DEAR DOCTOR K:
My brother has struggled with addiction for years. I’ve told my husband that addiction is a disease, but he claims my brother is weak and lacks willpower. Is he right?
There is a lot of stigma and shame associated with addiction. But the truth is, people with substance-use disorders aren’t simply weak or immoral. It surely is true that people who try out illegal addictive drugs for recreational purposes are breaking the law. In my opinion, they also are doing something profoundly stupid. But they’re often teens, who tend to do a lot of stupid, impulsive things. Moreover, many people who become addicted to legal drugs were started on those drugs by their doctors.
The most important point is that addiction has a biological basis. Addiction impairs the brain in many important ways. I spoke to my colleague Dr. Michael Bierer, an internist at Harvard-affiliated Massachusetts General Hospital, about this topic. We discussed a recent review article in The New England Journal of Medicine about the “brain science” of addiction and its management.
Here are some of the highlights:
- An addicted person’s impaired ability to stop using drugs or alcohol has to do with deficits in the function of the prefrontal cortex. This is the part of the brain responsible for self-monitoring, delaying reward, and integrating messages from the intellect (reason) and libido (pleasure center).
- The prefrontal cortex is not fully developed in adolescents and is particularly vulnerable during this time. The earlier the brain is exposed to a drug, the greater the potential for damage. Adolescence is a time when caution and intervention may prove most valuable, but it’s also the time when it’s hardest to influence a person’s behavior.
- Once addiction sets in, which may be very early in experimenting with an addictive substance, the emotional response when a person is deprived of the drug is usually extreme negative emotion, a reaction that is “hard-wired” in the brain.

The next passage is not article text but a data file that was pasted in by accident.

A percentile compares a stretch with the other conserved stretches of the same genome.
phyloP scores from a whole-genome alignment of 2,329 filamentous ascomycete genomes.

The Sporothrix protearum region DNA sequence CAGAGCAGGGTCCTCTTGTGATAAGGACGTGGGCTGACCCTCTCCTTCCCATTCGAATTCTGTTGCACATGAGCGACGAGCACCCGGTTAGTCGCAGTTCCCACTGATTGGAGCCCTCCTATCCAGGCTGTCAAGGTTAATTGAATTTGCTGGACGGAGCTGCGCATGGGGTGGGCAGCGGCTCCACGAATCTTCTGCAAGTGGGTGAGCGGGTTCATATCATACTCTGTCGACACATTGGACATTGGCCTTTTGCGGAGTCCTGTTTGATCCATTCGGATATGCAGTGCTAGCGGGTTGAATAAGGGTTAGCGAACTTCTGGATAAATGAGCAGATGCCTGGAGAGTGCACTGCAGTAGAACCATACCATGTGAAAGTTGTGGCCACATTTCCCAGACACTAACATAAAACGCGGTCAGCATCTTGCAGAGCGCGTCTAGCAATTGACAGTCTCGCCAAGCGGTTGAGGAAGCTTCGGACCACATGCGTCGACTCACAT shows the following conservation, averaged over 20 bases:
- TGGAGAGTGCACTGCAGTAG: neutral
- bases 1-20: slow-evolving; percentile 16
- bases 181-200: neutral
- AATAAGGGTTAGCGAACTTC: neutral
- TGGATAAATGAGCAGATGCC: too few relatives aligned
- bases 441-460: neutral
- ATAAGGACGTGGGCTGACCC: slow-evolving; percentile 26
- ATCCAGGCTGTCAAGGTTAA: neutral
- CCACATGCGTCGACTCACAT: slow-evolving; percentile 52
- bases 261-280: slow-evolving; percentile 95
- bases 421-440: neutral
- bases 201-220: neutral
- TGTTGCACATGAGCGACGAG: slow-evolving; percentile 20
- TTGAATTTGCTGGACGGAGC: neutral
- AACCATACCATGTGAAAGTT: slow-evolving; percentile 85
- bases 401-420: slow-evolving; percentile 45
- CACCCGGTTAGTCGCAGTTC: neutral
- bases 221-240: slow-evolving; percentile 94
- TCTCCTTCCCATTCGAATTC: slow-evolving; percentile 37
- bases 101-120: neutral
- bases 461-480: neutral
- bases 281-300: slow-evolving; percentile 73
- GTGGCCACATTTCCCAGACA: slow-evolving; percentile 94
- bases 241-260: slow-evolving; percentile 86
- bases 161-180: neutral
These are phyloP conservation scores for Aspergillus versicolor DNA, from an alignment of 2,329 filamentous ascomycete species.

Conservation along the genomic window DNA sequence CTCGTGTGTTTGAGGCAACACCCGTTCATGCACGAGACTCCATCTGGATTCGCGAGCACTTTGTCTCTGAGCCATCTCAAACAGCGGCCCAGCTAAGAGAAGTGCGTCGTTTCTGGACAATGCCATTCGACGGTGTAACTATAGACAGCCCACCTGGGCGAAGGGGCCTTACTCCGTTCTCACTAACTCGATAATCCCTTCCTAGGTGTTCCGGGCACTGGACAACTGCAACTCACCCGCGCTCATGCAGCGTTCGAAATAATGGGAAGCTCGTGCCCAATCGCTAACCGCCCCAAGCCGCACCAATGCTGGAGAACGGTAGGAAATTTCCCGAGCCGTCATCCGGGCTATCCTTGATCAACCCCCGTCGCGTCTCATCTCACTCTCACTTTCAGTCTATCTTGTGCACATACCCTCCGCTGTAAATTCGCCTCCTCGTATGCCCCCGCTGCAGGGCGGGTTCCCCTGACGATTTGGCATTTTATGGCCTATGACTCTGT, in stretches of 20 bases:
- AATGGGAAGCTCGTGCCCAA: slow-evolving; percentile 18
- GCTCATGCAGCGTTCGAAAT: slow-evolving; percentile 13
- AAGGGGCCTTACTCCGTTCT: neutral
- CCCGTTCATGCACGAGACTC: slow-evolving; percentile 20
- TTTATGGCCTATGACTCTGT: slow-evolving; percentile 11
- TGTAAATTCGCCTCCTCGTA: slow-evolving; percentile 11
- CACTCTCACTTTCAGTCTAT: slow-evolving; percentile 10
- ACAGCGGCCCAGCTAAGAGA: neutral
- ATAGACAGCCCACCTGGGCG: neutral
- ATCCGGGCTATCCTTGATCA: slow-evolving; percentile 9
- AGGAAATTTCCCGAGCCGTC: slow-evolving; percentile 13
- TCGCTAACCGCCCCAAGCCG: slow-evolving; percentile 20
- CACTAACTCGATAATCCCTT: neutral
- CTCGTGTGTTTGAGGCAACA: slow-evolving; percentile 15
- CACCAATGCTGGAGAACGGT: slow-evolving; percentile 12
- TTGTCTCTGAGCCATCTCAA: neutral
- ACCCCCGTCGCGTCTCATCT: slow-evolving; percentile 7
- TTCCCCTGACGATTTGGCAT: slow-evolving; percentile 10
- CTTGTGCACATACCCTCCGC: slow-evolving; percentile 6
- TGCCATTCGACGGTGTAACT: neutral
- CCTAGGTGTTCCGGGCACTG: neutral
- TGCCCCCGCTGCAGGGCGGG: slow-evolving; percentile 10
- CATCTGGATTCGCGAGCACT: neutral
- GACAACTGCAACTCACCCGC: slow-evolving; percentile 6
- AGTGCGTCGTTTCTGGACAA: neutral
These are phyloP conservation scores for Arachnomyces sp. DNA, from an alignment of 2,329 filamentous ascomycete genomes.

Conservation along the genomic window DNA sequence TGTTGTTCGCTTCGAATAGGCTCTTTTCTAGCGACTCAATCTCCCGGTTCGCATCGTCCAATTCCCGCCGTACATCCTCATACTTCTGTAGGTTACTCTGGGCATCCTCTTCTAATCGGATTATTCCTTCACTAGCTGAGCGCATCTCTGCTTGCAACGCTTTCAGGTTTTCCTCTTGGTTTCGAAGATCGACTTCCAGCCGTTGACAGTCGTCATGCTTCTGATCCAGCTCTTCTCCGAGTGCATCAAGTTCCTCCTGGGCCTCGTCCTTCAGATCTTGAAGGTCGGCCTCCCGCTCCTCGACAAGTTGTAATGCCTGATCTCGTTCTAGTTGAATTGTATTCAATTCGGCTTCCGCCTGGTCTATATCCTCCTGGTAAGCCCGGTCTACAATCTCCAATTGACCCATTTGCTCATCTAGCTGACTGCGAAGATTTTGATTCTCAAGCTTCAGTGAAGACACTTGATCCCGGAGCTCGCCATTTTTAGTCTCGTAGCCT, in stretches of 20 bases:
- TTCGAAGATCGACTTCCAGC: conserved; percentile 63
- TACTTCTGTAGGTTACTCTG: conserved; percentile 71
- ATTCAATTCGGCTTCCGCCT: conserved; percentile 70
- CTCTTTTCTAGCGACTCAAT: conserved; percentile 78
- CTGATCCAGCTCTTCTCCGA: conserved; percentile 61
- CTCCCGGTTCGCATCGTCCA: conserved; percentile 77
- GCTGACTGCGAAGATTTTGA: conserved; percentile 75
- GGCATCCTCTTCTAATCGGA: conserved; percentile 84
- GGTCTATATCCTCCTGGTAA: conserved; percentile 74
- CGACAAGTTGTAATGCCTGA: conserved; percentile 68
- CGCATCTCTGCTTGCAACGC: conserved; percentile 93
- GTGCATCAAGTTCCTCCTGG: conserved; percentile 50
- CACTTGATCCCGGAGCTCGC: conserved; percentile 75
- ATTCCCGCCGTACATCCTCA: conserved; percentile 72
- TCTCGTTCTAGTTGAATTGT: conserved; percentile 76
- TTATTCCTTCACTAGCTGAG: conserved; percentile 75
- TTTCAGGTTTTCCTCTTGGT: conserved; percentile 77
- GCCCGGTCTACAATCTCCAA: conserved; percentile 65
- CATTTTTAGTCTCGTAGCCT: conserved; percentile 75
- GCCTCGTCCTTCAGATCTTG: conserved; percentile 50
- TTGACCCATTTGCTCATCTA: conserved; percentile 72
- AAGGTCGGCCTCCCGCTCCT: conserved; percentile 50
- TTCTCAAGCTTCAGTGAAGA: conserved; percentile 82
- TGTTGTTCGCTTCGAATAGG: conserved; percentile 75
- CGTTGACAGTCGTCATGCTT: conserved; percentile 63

- In a particular setting, the strong association of learned environmental cues (for instance, seeing the corner where a person’s dealer can be found, or entering the doctor’s office for re-evaluation of chronic pain) intensifies the craving for the substance.
- What’s more, the brain releases a flood of intensely intoxicating brain chemicals, called neurotransmitters, during drug use. This is called the “reward pathway.” This makes the brain relatively insensitive to “normal” sources of pleasure, like a conversation with a good friend or a beautiful sunset. And it makes the brain focus all of its attention on obtaining the addicting substance.
This brain science is helping to shape treatment strategies. Medications such as methadone and buprenorphine can stabilize cravings. This gives the reasoning part of the brain a chance to get back in shape and kick in. Once cravings are under control, a person may be able to develop alternative sources of joy and reward in order to avoid the cues that set off cravings.